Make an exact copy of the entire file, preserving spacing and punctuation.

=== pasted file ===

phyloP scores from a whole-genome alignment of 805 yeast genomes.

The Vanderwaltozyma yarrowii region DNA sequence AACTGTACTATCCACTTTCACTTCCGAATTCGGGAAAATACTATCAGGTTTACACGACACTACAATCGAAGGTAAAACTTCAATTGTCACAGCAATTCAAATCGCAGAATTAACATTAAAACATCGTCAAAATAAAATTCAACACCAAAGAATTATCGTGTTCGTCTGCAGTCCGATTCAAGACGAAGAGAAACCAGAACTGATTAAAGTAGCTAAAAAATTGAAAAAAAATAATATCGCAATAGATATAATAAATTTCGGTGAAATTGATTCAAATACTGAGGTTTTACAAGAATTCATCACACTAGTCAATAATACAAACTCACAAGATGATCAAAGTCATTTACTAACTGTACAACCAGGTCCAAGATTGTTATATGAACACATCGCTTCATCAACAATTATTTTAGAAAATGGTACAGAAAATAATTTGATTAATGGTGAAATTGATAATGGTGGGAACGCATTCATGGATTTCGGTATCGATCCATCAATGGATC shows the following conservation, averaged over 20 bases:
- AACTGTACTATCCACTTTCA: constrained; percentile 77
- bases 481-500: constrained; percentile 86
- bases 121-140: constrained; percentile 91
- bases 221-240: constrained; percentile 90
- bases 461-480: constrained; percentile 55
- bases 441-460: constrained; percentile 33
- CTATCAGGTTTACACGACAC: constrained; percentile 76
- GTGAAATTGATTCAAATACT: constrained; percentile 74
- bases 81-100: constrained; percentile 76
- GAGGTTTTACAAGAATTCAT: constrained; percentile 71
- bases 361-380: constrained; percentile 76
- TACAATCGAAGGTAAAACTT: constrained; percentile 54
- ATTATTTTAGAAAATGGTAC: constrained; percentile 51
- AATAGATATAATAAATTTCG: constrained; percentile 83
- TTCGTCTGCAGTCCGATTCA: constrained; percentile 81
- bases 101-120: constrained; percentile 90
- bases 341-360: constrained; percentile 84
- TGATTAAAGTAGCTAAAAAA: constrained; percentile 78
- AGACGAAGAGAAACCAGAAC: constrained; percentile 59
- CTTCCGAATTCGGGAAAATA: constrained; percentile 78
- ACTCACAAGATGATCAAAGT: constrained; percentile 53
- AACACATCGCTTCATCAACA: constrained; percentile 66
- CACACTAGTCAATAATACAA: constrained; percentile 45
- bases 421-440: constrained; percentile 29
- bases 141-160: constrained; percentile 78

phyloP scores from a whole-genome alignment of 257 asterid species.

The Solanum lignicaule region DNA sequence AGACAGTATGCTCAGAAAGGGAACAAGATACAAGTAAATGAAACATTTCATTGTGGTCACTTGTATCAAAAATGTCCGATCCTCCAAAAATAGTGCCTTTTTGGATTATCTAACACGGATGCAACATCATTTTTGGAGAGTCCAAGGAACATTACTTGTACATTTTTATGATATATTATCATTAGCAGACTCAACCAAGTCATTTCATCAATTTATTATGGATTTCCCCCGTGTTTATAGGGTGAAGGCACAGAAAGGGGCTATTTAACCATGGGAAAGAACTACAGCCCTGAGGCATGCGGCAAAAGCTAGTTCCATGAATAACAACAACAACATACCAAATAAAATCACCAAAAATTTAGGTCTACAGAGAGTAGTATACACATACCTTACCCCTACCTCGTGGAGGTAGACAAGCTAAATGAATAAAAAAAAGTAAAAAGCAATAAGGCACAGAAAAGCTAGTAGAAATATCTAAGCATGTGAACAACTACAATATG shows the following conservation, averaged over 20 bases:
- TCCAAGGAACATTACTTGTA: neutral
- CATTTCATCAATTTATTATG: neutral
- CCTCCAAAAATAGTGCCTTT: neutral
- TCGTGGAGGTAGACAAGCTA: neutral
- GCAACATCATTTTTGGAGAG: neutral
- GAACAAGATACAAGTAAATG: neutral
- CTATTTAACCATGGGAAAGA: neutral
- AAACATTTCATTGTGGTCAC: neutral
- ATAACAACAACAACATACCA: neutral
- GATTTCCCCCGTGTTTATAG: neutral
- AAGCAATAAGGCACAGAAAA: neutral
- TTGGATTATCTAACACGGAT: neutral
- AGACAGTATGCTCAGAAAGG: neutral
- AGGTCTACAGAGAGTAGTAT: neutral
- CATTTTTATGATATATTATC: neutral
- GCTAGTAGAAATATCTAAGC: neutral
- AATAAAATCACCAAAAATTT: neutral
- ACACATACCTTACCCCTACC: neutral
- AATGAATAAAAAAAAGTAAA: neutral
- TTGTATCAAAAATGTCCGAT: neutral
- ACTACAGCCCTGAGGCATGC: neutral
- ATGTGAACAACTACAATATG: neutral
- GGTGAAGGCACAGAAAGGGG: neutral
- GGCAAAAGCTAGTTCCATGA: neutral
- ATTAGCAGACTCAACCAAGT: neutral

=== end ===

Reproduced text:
phyloP scores from a whole-genome alignment of 805 yeast genomes.

The Vanderwaltozyma yarrowii region DNA sequence AACTGTACTATCCACTTTCACTTCCGAATTCGGGAAAATACTATCAGGTTTACACGACACTACAATCGAAGGTAAAACTTCAATTGTCACAGCAATTCAAATCGCAGAATTAACATTAAAACATCGTCAAAATAAAATTCAACACCAAAGAATTATCGTGTTCGTCTGCAGTCCGATTCAAGACGAAGAGAAACCAGAACTGATTAAAGTAGCTAAAAAATTGAAAAAAAATAATATCGCAATAGATATAATAAATTTCGGTGAAATTGATTCAAATACTGAGGTTTTACAAGAATTCATCACACTAGTCAATAATACAAACTCACAAGATGATCAAAGTCATTTACTAACTGTACAACCAGGTCCAAGATTGTTATATGAACACATCGCTTCATCAACAATTATTTTAGAAAATGGTACAGAAAATAATTTGATTAATGGTGAAATTGATAATGGTGGGAACGCATTCATGGATTTCGGTATCGATCCATCAATGGATC shows the following conservation, averaged over 20 bases:
- AACTGTACTATCCACTTTCA: constrained; percentile 77
- bases 481-500: constrained; percentile 86
- bases 121-140: constrained; percentile 91
- bases 221-240: constrained; percentile 90
- bases 461-480: constrained; percentile 55
- bases 441-460: constrained; percentile 33
- CTATCAGGTTTACACGACAC: constrained; percentile 76
- GTGAAATTGATTCAAATACT: constrained; percentile 74
- bases 81-100: constrained; percentile 76
- GAGGTTTTACAAGAATTCAT: constrained; percentile 71
- bases 361-380: constrained; percentile 76
- TACAATCGAAGGTAAAACTT: constrained; percentile 54
- ATTATTTTAGAAAATGGTAC: constrained; percentile 51
- AATAGATATAATAAATTTCG: constrained; percentile 83
- TTCGTCTGCAGTCCGATTCA: constrained; percentile 81
- bases 101-120: constrained; percentile 90
- bases 341-360: constrained; percentile 84
- TGATTAAAGTAGCTAAAAAA: constrained; percentile 78
- AGACGAAGAGAAACCAGAAC: constrained; percentile 59
- CTTCCGAATTCGGGAAAATA: constrained; percentile 78
- ACTCACAAGATGATCAAAGT: constrained; percentile 53
- AACACATCGCTTCATCAACA: constrained; percentile 66
- CACACTAGTCAATAATACAA: constrained; percentile 45
- bases 421-440: constrained; percentile 29
- bases 141-160: constrained; percentile 78

phyloP scores from a whole-genome alignment of 257 asterid species.

The Solanum lignicaule region DNA sequence AGACAGTATGCTCAGAAAGGGAACAAGATACAAGTAAATGAAACATTTCATTGTGGTCACTTGTATCAAAAATGTCCGATCCTCCAAAAATAGTGCCTTTTTGGATTATCTAACACGGATGCAACATCATTTTTGGAGAGTCCAAGGAACATTACTTGTACATTTTTATGATATATTATCATTAGCAGACTCAACCAAGTCATTTCATCAATTTATTATGGATTTCCCCCGTGTTTATAGGGTGAAGGCACAGAAAGGGGCTATTTAACCATGGGAAAGAACTACAGCCCTGAGGCATGCGGCAAAAGCTAGTTCCATGAATAACAACAACAACATACCAAATAAAATCACCAAAAATTTAGGTCTACAGAGAGTAGTATACACATACCTTACCCCTACCTCGTGGAGGTAGACAAGCTAAATGAATAAAAAAAAGTAAAAAGCAATAAGGCACAGAAAAGCTAGTAGAAATATCTAAGCATGTGAACAACTACAATATG shows the following conservation, averaged over 20 bases:
- TCCAAGGAACATTACTTGTA: neutral
- CATTTCATCAATTTATTATG: neutral
- CCTCCAAAAATAGTGCCTTT: neutral
- TCGTGGAGGTAGACAAGCTA: neutral
- GCAACATCATTTTTGGAGAG: neutral
- GAACAAGATACAAGTAAATG: neutral
- CTATTTAACCATGGGAAAGA: neutral
- AAACATTTCATTGTGGTCAC: neutral
- ATAACAACAACAACATACCA: neutral
- GATTTCCCCCGTGTTTATAG: neutral
- AAGCAATAAGGCACAGAAAA: neutral
- TTGGATTATCTAACACGGAT: neutral
- AGACAGTATGCTCAGAAAGG: neutral
- AGGTCTACAGAGAGTAGTAT: neutral
- CATTTTTATGATATATTATC: neutral
- GCTAGTAGAAATATCTAAGC: neutral
- AATAAAATCACCAAAAATTT: neutral
- ACACATACCTTACCCCTACC: neutral
- AATGAATAAAAAAAAGTAAA: neutral
- TTGTATCAAAAATGTCCGAT: neutral
- ACTACAGCCCTGAGGCATGC: neutral
- ATGTGAACAACTACAATATG: neutral
- GGTGAAGGCACAGAAAGGGG: neutral
- GGCAAAAGCTAGTTCCATGA: neutral
- ATTAGCAGACTCAACCAAGT: neutral